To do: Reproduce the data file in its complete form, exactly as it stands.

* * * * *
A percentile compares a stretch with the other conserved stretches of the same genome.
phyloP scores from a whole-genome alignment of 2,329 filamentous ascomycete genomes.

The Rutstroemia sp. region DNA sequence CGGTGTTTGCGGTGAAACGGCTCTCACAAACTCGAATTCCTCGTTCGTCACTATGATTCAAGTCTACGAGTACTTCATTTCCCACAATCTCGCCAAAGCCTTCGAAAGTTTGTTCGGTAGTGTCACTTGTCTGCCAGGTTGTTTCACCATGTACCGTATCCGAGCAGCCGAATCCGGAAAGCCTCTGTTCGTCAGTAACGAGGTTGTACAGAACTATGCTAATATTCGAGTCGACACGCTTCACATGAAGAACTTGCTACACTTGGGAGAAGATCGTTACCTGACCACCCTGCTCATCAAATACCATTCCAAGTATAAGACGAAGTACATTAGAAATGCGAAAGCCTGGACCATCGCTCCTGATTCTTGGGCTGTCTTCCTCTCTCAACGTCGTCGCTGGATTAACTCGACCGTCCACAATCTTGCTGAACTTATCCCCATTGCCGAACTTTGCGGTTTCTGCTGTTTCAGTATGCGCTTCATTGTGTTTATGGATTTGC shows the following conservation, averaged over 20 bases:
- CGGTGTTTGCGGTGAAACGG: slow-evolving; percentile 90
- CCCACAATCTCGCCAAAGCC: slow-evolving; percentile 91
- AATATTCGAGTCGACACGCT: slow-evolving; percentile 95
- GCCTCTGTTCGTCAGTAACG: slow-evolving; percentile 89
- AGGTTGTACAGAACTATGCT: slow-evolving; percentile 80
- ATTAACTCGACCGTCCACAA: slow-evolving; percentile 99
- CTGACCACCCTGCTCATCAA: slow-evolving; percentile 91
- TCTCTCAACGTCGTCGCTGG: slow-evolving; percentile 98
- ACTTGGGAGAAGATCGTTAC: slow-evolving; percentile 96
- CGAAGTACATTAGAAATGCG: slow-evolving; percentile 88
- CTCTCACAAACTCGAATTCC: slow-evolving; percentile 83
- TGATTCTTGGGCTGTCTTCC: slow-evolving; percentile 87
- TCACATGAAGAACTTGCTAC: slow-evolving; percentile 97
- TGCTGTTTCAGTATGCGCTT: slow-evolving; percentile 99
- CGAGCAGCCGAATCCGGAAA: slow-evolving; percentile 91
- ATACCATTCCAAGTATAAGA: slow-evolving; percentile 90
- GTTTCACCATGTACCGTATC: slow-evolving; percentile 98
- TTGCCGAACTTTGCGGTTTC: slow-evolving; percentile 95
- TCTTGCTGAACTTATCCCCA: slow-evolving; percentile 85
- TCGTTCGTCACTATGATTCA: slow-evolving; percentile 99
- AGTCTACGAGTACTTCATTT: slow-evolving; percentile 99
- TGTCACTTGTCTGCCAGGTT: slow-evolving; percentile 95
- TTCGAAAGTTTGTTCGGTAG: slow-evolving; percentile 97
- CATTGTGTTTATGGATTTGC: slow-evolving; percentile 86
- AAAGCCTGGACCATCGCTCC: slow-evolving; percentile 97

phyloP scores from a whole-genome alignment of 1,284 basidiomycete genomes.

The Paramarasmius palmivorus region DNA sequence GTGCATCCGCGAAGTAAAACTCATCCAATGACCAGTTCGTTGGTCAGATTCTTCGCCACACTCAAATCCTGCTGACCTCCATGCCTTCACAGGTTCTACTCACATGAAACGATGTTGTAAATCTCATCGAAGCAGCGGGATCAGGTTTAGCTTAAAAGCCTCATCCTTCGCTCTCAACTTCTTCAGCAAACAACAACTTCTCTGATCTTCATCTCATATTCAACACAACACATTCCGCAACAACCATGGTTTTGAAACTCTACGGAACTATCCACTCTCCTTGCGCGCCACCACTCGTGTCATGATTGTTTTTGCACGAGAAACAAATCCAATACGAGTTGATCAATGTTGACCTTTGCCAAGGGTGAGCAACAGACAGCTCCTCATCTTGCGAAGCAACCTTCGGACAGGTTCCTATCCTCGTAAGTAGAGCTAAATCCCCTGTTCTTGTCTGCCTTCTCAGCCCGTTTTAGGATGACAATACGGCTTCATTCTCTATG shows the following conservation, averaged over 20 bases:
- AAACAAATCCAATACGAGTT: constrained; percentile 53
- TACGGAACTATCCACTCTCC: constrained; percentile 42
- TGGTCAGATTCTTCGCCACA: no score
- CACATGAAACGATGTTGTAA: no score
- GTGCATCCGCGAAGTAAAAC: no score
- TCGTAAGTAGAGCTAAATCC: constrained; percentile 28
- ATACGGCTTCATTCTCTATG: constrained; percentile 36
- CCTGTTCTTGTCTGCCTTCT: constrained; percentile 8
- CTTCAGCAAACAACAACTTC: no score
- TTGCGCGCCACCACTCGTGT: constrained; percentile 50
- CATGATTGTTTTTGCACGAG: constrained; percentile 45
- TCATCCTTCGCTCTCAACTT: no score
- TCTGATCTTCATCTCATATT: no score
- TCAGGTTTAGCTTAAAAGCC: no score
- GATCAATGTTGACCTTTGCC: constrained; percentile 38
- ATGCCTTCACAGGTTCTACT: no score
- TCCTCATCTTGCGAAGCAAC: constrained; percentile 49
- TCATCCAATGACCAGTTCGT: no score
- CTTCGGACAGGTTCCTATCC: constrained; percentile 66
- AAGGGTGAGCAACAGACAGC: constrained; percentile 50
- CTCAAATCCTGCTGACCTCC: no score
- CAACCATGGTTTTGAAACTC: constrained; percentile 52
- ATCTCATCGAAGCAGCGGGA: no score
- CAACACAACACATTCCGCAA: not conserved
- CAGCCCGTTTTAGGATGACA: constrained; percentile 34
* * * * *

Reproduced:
A percentile compares a stretch with the other conserved stretches of the same genome.
phyloP scores from a whole-genome alignment of 2,329 filamentous ascomycete genomes.

The Rutstroemia sp. region DNA sequence CGGTGTTTGCGGTGAAACGGCTCTCACAAACTCGAATTCCTCGTTCGTCACTATGATTCAAGTCTACGAGTACTTCATTTCCCACAATCTCGCCAAAGCCTTCGAAAGTTTGTTCGGTAGTGTCACTTGTCTGCCAGGTTGTTTCACCATGTACCGTATCCGAGCAGCCGAATCCGGAAAGCCTCTGTTCGTCAGTAACGAGGTTGTACAGAACTATGCTAATATTCGAGTCGACACGCTTCACATGAAGAACTTGCTACACTTGGGAGAAGATCGTTACCTGACCACCCTGCTCATCAAATACCATTCCAAGTATAAGACGAAGTACATTAGAAATGCGAAAGCCTGGACCATCGCTCCTGATTCTTGGGCTGTCTTCCTCTCTCAACGTCGTCGCTGGATTAACTCGACCGTCCACAATCTTGCTGAACTTATCCCCATTGCCGAACTTTGCGGTTTCTGCTGTTTCAGTATGCGCTTCATTGTGTTTATGGATTTGC shows the following conservation, averaged over 20 bases:
- CGGTGTTTGCGGTGAAACGG: slow-evolving; percentile 90
- CCCACAATCTCGCCAAAGCC: slow-evolving; percentile 91
- AATATTCGAGTCGACACGCT: slow-evolving; percentile 95
- GCCTCTGTTCGTCAGTAACG: slow-evolving; percentile 89
- AGGTTGTACAGAACTATGCT: slow-evolving; percentile 80
- ATTAACTCGACCGTCCACAA: slow-evolving; percentile 99
- CTGACCACCCTGCTCATCAA: slow-evolving; percentile 91
- TCTCTCAACGTCGTCGCTGG: slow-evolving; percentile 98
- ACTTGGGAGAAGATCGTTAC: slow-evolving; percentile 96
- CGAAGTACATTAGAAATGCG: slow-evolving; percentile 88
- CTCTCACAAACTCGAATTCC: slow-evolving; percentile 83
- TGATTCTTGGGCTGTCTTCC: slow-evolving; percentile 87
- TCACATGAAGAACTTGCTAC: slow-evolving; percentile 97
- TGCTGTTTCAGTATGCGCTT: slow-evolving; percentile 99
- CGAGCAGCCGAATCCGGAAA: slow-evolving; percentile 91
- ATACCATTCCAAGTATAAGA: slow-evolving; percentile 90
- GTTTCACCATGTACCGTATC: slow-evolving; percentile 98
- TTGCCGAACTTTGCGGTTTC: slow-evolving; percentile 95
- TCTTGCTGAACTTATCCCCA: slow-evolving; percentile 85
- TCGTTCGTCACTATGATTCA: slow-evolving; percentile 99
- AGTCTACGAGTACTTCATTT: slow-evolving; percentile 99
- TGTCACTTGTCTGCCAGGTT: slow-evolving; percentile 95
- TTCGAAAGTTTGTTCGGTAG: slow-evolving; percentile 97
- CATTGTGTTTATGGATTTGC: slow-evolving; percentile 86
- AAAGCCTGGACCATCGCTCC: slow-evolving; percentile 97

phyloP scores from a whole-genome alignment of 1,284 basidiomycete genomes.

The Paramarasmius palmivorus region DNA sequence GTGCATCCGCGAAGTAAAACTCATCCAATGACCAGTTCGTTGGTCAGATTCTTCGCCACACTCAAATCCTGCTGACCTCCATGCCTTCACAGGTTCTACTCACATGAAACGATGTTGTAAATCTCATCGAAGCAGCGGGATCAGGTTTAGCTTAAAAGCCTCATCCTTCGCTCTCAACTTCTTCAGCAAACAACAACTTCTCTGATCTTCATCTCATATTCAACACAACACATTCCGCAACAACCATGGTTTTGAAACTCTACGGAACTATCCACTCTCCTTGCGCGCCACCACTCGTGTCATGATTGTTTTTGCACGAGAAACAAATCCAATACGAGTTGATCAATGTTGACCTTTGCCAAGGGTGAGCAACAGACAGCTCCTCATCTTGCGAAGCAACCTTCGGACAGGTTCCTATCCTCGTAAGTAGAGCTAAATCCCCTGTTCTTGTCTGCCTTCTCAGCCCGTTTTAGGATGACAATACGGCTTCATTCTCTATG shows the following conservation, averaged over 20 bases:
- AAACAAATCCAATACGAGTT: constrained; percentile 53
- TACGGAACTATCCACTCTCC: constrained; percentile 42
- TGGTCAGATTCTTCGCCACA: no score
- CACATGAAACGATGTTGTAA: no score
- GTGCATCCGCGAAGTAAAAC: no score
- TCGTAAGTAGAGCTAAATCC: constrained; percentile 28
- ATACGGCTTCATTCTCTATG: constrained; percentile 36
- CCTGTTCTTGTCTGCCTTCT: constrained; percentile 8
- CTTCAGCAAACAACAACTTC: no score
- TTGCGCGCCACCACTCGTGT: constrained; percentile 50
- CATGATTGTTTTTGCACGAG: constrained; percentile 45
- TCATCCTTCGCTCTCAACTT: no score
- TCTGATCTTCATCTCATATT: no score
- TCAGGTTTAGCTTAAAAGCC: no score
- GATCAATGTTGACCTTTGCC: constrained; percentile 38
- ATGCCTTCACAGGTTCTACT: no score
- TCCTCATCTTGCGAAGCAAC: constrained; percentile 49
- TCATCCAATGACCAGTTCGT: no score
- CTTCGGACAGGTTCCTATCC: constrained; percentile 66
- AAGGGTGAGCAACAGACAGC: constrained; percentile 50
- CTCAAATCCTGCTGACCTCC: no score
- CAACCATGGTTTTGAAACTC: constrained; percentile 52
- ATCTCATCGAAGCAGCGGGA: no score
- CAACACAACACATTCCGCAA: not conserved
- CAGCCCGTTTTAGGATGACA: constrained; percentile 34